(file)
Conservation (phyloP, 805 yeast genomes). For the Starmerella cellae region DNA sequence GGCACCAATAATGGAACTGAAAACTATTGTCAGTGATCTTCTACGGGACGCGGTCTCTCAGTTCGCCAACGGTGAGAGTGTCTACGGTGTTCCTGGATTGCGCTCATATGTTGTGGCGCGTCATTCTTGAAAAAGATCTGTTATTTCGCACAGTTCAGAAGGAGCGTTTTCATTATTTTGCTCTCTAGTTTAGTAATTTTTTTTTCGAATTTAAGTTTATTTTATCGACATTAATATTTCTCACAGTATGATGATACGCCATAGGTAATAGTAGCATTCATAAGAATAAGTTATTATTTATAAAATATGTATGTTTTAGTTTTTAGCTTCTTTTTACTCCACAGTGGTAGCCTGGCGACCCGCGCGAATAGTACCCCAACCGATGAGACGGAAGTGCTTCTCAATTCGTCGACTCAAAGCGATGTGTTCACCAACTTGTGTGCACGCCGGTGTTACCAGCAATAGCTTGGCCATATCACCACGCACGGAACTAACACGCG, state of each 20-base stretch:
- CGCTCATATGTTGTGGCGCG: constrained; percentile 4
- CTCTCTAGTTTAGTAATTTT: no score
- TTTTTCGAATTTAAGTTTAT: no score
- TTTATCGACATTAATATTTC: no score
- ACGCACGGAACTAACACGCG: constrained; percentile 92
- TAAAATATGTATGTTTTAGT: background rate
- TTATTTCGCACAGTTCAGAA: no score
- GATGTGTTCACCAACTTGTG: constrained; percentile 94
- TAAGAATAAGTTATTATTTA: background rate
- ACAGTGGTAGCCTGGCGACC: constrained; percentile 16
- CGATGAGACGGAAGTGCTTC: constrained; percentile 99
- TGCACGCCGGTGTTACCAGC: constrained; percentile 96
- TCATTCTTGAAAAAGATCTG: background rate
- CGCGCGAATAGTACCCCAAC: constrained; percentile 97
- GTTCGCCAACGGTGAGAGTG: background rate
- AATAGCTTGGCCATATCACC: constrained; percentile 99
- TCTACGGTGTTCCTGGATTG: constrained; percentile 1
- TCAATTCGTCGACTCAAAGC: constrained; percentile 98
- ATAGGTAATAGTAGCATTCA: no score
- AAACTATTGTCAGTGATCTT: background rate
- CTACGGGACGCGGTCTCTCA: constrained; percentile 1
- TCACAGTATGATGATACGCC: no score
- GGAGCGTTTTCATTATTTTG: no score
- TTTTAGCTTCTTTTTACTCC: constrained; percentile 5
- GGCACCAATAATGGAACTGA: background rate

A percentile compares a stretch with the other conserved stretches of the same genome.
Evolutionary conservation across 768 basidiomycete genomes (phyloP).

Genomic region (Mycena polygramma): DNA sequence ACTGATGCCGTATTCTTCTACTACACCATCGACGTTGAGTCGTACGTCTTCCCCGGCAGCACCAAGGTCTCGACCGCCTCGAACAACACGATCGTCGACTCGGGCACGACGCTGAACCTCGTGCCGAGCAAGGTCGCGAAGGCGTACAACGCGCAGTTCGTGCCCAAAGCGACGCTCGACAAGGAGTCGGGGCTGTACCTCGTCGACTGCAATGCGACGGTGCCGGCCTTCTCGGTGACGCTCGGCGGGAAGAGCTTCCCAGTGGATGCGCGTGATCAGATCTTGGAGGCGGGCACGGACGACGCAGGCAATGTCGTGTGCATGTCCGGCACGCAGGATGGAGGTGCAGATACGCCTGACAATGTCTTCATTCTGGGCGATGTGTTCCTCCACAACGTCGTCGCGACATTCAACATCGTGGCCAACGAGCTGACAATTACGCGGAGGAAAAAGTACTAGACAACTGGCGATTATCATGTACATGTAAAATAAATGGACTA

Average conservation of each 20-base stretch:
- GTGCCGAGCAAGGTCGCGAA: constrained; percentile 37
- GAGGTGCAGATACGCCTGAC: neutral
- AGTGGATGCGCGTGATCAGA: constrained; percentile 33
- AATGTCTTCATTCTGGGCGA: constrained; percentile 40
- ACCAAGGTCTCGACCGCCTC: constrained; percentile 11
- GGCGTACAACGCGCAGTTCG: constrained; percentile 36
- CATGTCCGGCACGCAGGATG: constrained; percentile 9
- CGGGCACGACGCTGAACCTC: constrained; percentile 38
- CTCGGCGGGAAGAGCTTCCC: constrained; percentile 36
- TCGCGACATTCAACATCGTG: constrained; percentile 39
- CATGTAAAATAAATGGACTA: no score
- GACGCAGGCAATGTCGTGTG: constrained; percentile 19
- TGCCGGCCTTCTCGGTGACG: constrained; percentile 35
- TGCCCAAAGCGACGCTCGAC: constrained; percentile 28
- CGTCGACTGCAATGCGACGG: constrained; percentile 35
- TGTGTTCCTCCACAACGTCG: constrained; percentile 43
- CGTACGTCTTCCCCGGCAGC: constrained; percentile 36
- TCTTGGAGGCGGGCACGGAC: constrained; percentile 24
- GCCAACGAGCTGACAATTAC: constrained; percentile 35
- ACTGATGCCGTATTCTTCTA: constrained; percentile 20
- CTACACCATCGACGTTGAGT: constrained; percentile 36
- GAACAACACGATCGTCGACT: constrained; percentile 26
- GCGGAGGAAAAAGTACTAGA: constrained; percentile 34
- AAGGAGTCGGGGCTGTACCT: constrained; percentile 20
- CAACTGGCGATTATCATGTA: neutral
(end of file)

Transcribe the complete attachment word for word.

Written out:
Conservation (phyloP, 805 yeast genomes). For the Starmerella cellae region DNA sequence GGCACCAATAATGGAACTGAAAACTATTGTCAGTGATCTTCTACGGGACGCGGTCTCTCAGTTCGCCAACGGTGAGAGTGTCTACGGTGTTCCTGGATTGCGCTCATATGTTGTGGCGCGTCATTCTTGAAAAAGATCTGTTATTTCGCACAGTTCAGAAGGAGCGTTTTCATTATTTTGCTCTCTAGTTTAGTAATTTTTTTTTCGAATTTAAGTTTATTTTATCGACATTAATATTTCTCACAGTATGATGATACGCCATAGGTAATAGTAGCATTCATAAGAATAAGTTATTATTTATAAAATATGTATGTTTTAGTTTTTAGCTTCTTTTTACTCCACAGTGGTAGCCTGGCGACCCGCGCGAATAGTACCCCAACCGATGAGACGGAAGTGCTTCTCAATTCGTCGACTCAAAGCGATGTGTTCACCAACTTGTGTGCACGCCGGTGTTACCAGCAATAGCTTGGCCATATCACCACGCACGGAACTAACACGCG, state of each 20-base stretch:
- CGCTCATATGTTGTGGCGCG: constrained; percentile 4
- CTCTCTAGTTTAGTAATTTT: no score
- TTTTTCGAATTTAAGTTTAT: no score
- TTTATCGACATTAATATTTC: no score
- ACGCACGGAACTAACACGCG: constrained; percentile 92
- TAAAATATGTATGTTTTAGT: background rate
- TTATTTCGCACAGTTCAGAA: no score
- GATGTGTTCACCAACTTGTG: constrained; percentile 94
- TAAGAATAAGTTATTATTTA: background rate
- ACAGTGGTAGCCTGGCGACC: constrained; percentile 16
- CGATGAGACGGAAGTGCTTC: constrained; percentile 99
- TGCACGCCGGTGTTACCAGC: constrained; percentile 96
- TCATTCTTGAAAAAGATCTG: background rate
- CGCGCGAATAGTACCCCAAC: constrained; percentile 97
- GTTCGCCAACGGTGAGAGTG: background rate
- AATAGCTTGGCCATATCACC: constrained; percentile 99
- TCTACGGTGTTCCTGGATTG: constrained; percentile 1
- TCAATTCGTCGACTCAAAGC: constrained; percentile 98
- ATAGGTAATAGTAGCATTCA: no score
- AAACTATTGTCAGTGATCTT: background rate
- CTACGGGACGCGGTCTCTCA: constrained; percentile 1
- TCACAGTATGATGATACGCC: no score
- GGAGCGTTTTCATTATTTTG: no score
- TTTTAGCTTCTTTTTACTCC: constrained; percentile 5
- GGCACCAATAATGGAACTGA: background rate

A percentile compares a stretch with the other conserved stretches of the same genome.
Evolutionary conservation across 768 basidiomycete genomes (phyloP).

Genomic region (Mycena polygramma): DNA sequence ACTGATGCCGTATTCTTCTACTACACCATCGACGTTGAGTCGTACGTCTTCCCCGGCAGCACCAAGGTCTCGACCGCCTCGAACAACACGATCGTCGACTCGGGCACGACGCTGAACCTCGTGCCGAGCAAGGTCGCGAAGGCGTACAACGCGCAGTTCGTGCCCAAAGCGACGCTCGACAAGGAGTCGGGGCTGTACCTCGTCGACTGCAATGCGACGGTGCCGGCCTTCTCGGTGACGCTCGGCGGGAAGAGCTTCCCAGTGGATGCGCGTGATCAGATCTTGGAGGCGGGCACGGACGACGCAGGCAATGTCGTGTGCATGTCCGGCACGCAGGATGGAGGTGCAGATACGCCTGACAATGTCTTCATTCTGGGCGATGTGTTCCTCCACAACGTCGTCGCGACATTCAACATCGTGGCCAACGAGCTGACAATTACGCGGAGGAAAAAGTACTAGACAACTGGCGATTATCATGTACATGTAAAATAAATGGACTA

Average conservation of each 20-base stretch:
- GTGCCGAGCAAGGTCGCGAA: constrained; percentile 37
- GAGGTGCAGATACGCCTGAC: neutral
- AGTGGATGCGCGTGATCAGA: constrained; percentile 33
- AATGTCTTCATTCTGGGCGA: constrained; percentile 40
- ACCAAGGTCTCGACCGCCTC: constrained; percentile 11
- GGCGTACAACGCGCAGTTCG: constrained; percentile 36
- CATGTCCGGCACGCAGGATG: constrained; percentile 9
- CGGGCACGACGCTGAACCTC: constrained; percentile 38
- CTCGGCGGGAAGAGCTTCCC: constrained; percentile 36
- TCGCGACATTCAACATCGTG: constrained; percentile 39
- CATGTAAAATAAATGGACTA: no score
- GACGCAGGCAATGTCGTGTG: constrained; percentile 19
- TGCCGGCCTTCTCGGTGACG: constrained; percentile 35
- TGCCCAAAGCGACGCTCGAC: constrained; percentile 28
- CGTCGACTGCAATGCGACGG: constrained; percentile 35
- TGTGTTCCTCCACAACGTCG: constrained; percentile 43
- CGTACGTCTTCCCCGGCAGC: constrained; percentile 36
- TCTTGGAGGCGGGCACGGAC: constrained; percentile 24
- GCCAACGAGCTGACAATTAC: constrained; percentile 35
- ACTGATGCCGTATTCTTCTA: constrained; percentile 20
- CTACACCATCGACGTTGAGT: constrained; percentile 36
- GAACAACACGATCGTCGACT: constrained; percentile 26
- GCGGAGGAAAAAGTACTAGA: constrained; percentile 34
- AAGGAGTCGGGGCTGTACCT: constrained; percentile 20
- CAACTGGCGATTATCATGTA: neutral